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More than 20 teams were on hand for Joel Hanrahan‘s April showcase and the former closer reportedly dazzled everyone in attendance. Ostensibly, Hanrahan had a number of opportunities to pick from and earlier today he came to terms on a deal with the Tigers. The 32-year-old came out strong and hit 93 mph on the gun, which is extremely impressive considering that he’s just under one year removed from Tommy John Surgery. On today’s conference call I asked Hanrahan if he was surprised by his fast turnaround.
“No, not really,” the confident veteran said. “I put in the hard work while everyone else was playing this summer. I was going to rehab five times a week at 8:00 in the morning. That was my season. I’ve still got a bit of work to do here. Hopefully when they put a hitter in the box and I get some adrenaline going, the velocity will be there. I’ve always been a velocity type guy with a bit of the breaking ball.”
While Hanrahan is a very notable addition and one that could help fortify a Tigers bullpen that struggled in 2013, there is another notable name that the club has been linked to heavily over the past few months in Stephen Drew. When asked if there could be addition room for another major league free agent this season, Dombrowski said such a move wasn’t in the works but didn’t exactly shut the door.
“Our owner has always been generous but we’re not in a spot to do that necessarily. We’ve made some moves with our club through trades, Andrew Romine has done a good job for us at shortstop, that was one area of need we had…” the GM said. “The area we wanted to address most was our bullpen if we had the opportunity to.”
As for Hanrahan, both the pitcher and Dombrowski emphasized that there will be no clear timetable for his Tigers major league debut. Hanrahan wouldn’t guarantee that he’ll be on the mound for Detroit in the next 30 days and the GM said his minor league warmup will be “sort of a Spring Training,” so it sounds like there’s little, if any, pressure on the reliever to rush himself back. Hanrahan is extremely eager to getting back to what he does best but won’t take any chances to expedite the process.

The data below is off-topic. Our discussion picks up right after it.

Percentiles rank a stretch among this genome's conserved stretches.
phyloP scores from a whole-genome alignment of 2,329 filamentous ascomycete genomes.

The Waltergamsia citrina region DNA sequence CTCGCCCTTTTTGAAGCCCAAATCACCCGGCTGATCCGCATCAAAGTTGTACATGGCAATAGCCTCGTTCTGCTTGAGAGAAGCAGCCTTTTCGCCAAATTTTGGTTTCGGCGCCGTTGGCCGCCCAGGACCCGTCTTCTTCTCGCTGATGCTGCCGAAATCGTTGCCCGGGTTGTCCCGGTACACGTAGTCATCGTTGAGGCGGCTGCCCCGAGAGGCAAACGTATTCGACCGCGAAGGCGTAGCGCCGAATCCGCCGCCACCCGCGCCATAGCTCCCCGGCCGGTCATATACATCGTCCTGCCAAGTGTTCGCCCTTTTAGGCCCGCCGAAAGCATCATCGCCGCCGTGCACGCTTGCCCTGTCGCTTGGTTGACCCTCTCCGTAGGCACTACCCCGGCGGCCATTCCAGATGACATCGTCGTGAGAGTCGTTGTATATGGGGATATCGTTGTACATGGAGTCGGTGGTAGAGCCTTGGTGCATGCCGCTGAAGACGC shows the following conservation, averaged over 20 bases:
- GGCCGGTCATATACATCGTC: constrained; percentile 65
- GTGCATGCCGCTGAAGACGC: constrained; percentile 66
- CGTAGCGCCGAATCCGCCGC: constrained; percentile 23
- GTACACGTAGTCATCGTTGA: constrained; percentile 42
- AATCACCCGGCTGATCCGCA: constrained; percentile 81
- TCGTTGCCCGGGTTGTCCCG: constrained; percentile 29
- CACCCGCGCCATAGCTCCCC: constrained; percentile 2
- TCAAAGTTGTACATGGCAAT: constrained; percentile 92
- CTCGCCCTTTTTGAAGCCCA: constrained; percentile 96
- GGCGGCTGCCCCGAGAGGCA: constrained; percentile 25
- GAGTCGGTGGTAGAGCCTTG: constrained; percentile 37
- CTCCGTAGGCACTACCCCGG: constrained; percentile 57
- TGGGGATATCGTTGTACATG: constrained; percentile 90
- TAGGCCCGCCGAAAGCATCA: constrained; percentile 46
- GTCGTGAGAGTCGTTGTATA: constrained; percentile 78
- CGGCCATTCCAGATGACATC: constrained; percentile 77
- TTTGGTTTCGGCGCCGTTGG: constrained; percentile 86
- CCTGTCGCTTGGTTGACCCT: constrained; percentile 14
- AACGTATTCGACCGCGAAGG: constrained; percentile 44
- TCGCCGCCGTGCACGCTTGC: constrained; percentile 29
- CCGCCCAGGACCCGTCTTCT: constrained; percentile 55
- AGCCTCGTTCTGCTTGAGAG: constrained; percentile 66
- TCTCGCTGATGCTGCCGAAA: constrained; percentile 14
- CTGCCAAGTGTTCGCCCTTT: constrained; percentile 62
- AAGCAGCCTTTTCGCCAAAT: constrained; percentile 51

The retirements of Yankee icon Derek Jeter and Commissioner Bud Selig and the Red Sox's quest to repeat as World Series champions are baseball's top storylines this season, according to Nick Cafardo of the Boston Globe. The Mike Trout/Miguel Cabrera debate also makes Cafardo's list along with five other topics to monitor in 2014. Stoking the discussion, the dynamic duo both agreed to lengthy and lucrative contract extensions just one day apart this past week: six years, $144.5MM for Trout and eight years, $248MM for Cabrera.
In other news and notes from the American League:
- Within the same article, Cafardo opines Jon Lester better be willing to accept less from the Red Sox than the six-year, $144MM proposal the Tigers made to Max Scherzer adding negotiations with the left-hander will be a true test of how much faith the club has in its top pitching prospects.
- Lester addressed the media today, including WEEI.com's Rob Bradford (who provides a transcript of the extension-related portion of the presser) and contrasted his situation to Scherzer's. "Every situation is different, every negotiation is different, every person is different, so until it's there in front of you with a pen to sign it, or not presented to you and you have to go the other way, then like I said, we'll deal with that when it comes."
- Contact lenses could be the key to the season for Red Sox's third baseman Will Middlebrooks, according to Brian MacPherson of the Providence Journal. An eye test this spring revealed Middlebrooks' vision had deteriorated to 20-25 in his right eye and 20-30 in his left. "For everyday life, you’d never correct it," the 25-year-old said. "But for what I do, you need to be able to see the little things. Once I put them in, I could really see the spin on the ball. I was always just reading trajectory of the ball. I was never seeing the spin."
- Pitching and offense are reasons why the Red Sox can repeat while history (no team has sucessfully defended its World Series title since 2000) and questions up the middle are reasons why they won't, writes CSNNE.com's Sean McAdam.
- Tigers President/CEO/GM Dave Dombrowski told MLB Network Radio (Twitter link) he had the financial wherewithal to extend both Cabrera and Scherzer. "We had both negotiations going simultaneously," said Dombrowski. "We were trying to sign both."
- The Royals have had mixed results with their philsophy of developing pitchers, reports Andy McCullough of the Kansas City Star. The organization believes you need 10 pitching prospects to deliver one to the Majors and that has worked in developing relievers, but only four prospects have started a game for Kansas City during GM Dayton Moore's seven-year tenure, McCullough notes.